Emmanuel Sanders Contract: Weighing long-term options based on comparables

USA TODAY Sports

Detroit's Mike Thomas and Atlanta's Harry Douglas are two reasonable comparable contracts off which the Steelers could determine Sanders' value. Those contracts are worth between $12 million and $19 million over four and five years, respectively.

Steelers wide receiver Emmanuel Sanders signed an offer sheet with the New England Patriots that, if unmatched, would convert to a one-year contract worth $2.5 million.

The Steelers have to weigh the options of matching that offer sheet, giving him a long-term contract or letting him leave, receiving the 91st pick in the 2013 NFL Draft as compensation.

The long-term option isn't a terrible idea, but the crux of that position rests almost entirely in what Sanders would be willing to accept.

As it is, the Steelers would add $1.177 million to their cap if they chose to match the Patriots offer sheet for a one-year deal, according to Jason at Over The Cap (an outstanding resource on the topic).

A quick and easy comparable contract is the one the Lions got Mike Thomas to sign in 2011. His contract was a five-year, $19.045 million with $9 million guaranteed deal with a $6 million signing bonus.

Thomas, a fifth-year veteran, has a bit better statistical track record and less of a history with injuries. But he's similarly damaged by a lack of touchdowns (Thomas has seven touchdowns in four seasons, Sanders has five in three). Thomas is only 5-foot-8, where Sanders can't boast that disadvantage.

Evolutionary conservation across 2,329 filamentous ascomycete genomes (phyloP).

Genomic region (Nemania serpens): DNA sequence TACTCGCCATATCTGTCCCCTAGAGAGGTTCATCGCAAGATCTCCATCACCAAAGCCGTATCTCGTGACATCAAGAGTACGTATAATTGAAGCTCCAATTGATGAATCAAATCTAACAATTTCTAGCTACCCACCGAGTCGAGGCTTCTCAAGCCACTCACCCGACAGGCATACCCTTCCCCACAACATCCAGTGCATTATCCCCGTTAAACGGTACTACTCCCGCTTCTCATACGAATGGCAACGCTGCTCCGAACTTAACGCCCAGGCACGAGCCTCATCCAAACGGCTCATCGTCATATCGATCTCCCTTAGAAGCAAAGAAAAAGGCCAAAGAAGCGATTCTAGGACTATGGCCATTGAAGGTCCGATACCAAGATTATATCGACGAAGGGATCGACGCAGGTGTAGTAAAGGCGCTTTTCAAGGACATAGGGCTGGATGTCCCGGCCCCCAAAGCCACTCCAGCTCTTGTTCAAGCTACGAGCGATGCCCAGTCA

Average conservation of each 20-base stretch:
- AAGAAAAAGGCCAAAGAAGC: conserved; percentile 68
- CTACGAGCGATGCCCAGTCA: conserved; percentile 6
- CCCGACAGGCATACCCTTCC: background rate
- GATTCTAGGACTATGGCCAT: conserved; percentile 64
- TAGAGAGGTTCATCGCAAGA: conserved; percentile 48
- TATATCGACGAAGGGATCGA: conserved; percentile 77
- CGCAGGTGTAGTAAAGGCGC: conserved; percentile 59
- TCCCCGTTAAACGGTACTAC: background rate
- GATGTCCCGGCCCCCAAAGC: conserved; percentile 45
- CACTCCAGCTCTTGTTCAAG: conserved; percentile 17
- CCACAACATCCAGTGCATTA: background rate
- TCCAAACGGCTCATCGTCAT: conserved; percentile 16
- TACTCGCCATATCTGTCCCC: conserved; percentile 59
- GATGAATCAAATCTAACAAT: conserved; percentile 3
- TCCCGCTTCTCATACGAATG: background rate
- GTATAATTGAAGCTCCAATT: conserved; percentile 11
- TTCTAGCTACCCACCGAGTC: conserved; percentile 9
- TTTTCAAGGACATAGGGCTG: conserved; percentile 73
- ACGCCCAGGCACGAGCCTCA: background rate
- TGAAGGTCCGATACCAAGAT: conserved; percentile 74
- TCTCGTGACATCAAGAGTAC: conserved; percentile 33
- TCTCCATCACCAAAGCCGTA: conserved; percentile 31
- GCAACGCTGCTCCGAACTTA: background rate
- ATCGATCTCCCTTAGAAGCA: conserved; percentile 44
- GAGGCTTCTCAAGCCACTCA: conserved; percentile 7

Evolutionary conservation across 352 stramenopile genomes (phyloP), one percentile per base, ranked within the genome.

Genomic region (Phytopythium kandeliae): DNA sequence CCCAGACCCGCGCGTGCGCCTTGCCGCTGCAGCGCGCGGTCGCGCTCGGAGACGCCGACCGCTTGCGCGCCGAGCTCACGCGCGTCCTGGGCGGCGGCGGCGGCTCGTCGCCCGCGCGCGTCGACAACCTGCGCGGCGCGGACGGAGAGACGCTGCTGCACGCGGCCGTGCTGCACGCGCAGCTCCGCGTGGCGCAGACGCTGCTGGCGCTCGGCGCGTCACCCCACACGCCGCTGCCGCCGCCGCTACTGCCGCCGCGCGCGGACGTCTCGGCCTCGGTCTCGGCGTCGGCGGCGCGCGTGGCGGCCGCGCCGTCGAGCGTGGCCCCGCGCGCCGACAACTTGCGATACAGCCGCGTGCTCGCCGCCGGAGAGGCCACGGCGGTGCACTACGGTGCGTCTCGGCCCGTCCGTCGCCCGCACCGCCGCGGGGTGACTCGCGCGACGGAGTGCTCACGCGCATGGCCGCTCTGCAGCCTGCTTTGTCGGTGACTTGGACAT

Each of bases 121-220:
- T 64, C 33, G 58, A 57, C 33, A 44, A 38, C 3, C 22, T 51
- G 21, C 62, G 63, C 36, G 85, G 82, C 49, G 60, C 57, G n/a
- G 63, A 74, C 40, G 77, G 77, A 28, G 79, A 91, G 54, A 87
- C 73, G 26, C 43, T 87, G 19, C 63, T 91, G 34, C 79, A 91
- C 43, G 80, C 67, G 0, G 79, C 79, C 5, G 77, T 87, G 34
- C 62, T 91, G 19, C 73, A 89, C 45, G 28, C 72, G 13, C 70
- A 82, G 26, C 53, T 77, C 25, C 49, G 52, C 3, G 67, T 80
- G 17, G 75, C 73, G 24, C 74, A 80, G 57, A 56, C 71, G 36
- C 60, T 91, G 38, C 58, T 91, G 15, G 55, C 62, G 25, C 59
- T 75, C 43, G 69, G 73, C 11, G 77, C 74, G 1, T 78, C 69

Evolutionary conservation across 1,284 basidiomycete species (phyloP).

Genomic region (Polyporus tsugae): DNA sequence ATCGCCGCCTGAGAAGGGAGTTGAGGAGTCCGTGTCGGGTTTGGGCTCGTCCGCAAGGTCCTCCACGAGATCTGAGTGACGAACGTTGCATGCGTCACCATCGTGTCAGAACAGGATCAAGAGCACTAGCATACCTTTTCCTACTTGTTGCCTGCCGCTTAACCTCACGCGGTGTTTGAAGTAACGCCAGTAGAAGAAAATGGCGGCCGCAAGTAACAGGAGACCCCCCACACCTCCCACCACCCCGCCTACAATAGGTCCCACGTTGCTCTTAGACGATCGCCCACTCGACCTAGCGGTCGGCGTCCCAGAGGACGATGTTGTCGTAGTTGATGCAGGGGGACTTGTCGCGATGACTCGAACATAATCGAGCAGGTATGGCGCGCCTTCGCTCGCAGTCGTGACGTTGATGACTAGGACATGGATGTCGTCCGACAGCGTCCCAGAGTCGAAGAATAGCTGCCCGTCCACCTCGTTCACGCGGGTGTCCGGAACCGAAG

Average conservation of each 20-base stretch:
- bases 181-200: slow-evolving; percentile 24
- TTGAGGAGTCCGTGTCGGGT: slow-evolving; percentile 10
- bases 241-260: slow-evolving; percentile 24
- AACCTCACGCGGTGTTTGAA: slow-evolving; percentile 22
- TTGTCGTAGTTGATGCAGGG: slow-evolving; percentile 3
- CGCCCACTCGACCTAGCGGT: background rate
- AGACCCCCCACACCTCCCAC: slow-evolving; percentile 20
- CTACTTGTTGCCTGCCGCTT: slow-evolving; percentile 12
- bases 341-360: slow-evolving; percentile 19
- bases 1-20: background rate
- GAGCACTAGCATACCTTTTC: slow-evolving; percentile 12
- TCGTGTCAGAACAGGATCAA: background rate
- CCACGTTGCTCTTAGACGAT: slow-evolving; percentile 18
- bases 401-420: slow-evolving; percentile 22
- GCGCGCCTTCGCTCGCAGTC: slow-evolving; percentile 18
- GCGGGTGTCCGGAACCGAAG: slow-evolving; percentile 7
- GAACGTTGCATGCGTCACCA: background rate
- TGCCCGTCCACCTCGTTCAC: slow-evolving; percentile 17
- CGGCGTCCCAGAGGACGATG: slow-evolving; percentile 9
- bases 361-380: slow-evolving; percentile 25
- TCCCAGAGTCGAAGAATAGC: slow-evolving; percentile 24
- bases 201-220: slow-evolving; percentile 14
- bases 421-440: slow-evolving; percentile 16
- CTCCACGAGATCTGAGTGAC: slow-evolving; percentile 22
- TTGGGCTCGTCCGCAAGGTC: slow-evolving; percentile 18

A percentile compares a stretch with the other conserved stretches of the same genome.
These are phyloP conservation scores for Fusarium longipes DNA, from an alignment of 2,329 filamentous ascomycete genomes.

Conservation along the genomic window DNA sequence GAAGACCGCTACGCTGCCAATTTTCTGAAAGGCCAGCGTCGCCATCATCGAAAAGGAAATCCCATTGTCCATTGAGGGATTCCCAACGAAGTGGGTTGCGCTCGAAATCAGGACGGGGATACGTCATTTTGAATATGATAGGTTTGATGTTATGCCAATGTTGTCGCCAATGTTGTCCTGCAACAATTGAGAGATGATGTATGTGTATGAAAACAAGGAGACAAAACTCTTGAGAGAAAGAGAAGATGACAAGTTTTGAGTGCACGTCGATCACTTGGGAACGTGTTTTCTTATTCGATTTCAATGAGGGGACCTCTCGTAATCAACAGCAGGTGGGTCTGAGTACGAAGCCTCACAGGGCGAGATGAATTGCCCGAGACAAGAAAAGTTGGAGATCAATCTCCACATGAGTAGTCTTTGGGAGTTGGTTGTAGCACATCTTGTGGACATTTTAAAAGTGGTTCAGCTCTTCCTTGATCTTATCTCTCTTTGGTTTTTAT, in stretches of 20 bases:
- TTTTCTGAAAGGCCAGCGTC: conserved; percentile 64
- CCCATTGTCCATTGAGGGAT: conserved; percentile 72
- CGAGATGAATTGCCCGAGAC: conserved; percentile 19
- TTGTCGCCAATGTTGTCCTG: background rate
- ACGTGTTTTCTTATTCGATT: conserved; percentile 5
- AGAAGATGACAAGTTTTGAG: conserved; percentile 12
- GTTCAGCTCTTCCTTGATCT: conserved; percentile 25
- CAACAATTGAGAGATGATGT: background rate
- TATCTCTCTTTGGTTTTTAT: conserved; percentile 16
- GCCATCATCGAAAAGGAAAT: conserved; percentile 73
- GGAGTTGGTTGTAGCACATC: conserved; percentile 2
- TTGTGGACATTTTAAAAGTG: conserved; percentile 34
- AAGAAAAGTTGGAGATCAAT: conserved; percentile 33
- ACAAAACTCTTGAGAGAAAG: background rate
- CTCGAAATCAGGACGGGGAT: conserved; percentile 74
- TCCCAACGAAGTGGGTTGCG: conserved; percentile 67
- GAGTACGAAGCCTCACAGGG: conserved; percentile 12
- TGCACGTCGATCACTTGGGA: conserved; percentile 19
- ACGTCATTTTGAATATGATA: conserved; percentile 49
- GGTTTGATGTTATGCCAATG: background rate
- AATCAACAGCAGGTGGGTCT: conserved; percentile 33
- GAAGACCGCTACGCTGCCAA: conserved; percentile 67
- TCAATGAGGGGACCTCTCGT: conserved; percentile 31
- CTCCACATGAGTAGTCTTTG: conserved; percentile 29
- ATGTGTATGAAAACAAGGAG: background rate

Sanders averages 34 catches, 420 yards and 1.6 touchdown a year. Thomas averages 43.8 catches, 447 yards and 1.8 touchdowns a season.

While the comparison approach fits for contracts, they are all specific and unique to the player, the team, the salary cap and the year. A fair comparison to Thomas's contract may not be possible, considering two years (read: two drafts and the contracts of Mike Wallace, Vincent Jackson and Pierre Garcon have altered the market significantly) have passed since he signed it. And Thomas's career arc was well ahead of Sanders before a disastrous 2012 season in which Thomas posted career lows in most major categories.

Perhaps more comparable is the contract signed by Falcons WR Harry Douglas. He inked a four-year, $12.5 million contract this offseason with a $3 million signing bonus. Douglas's averages: 29.5 receptions, 371 yards and less than one touchdown a year (three career TDs in four seasons).

However Sanders and his representation would break it down, there are several players who have recently produced on a comparable level as him with contracts within the $3-6 million guaranteed range and total value of $12-18 million over four and five years.


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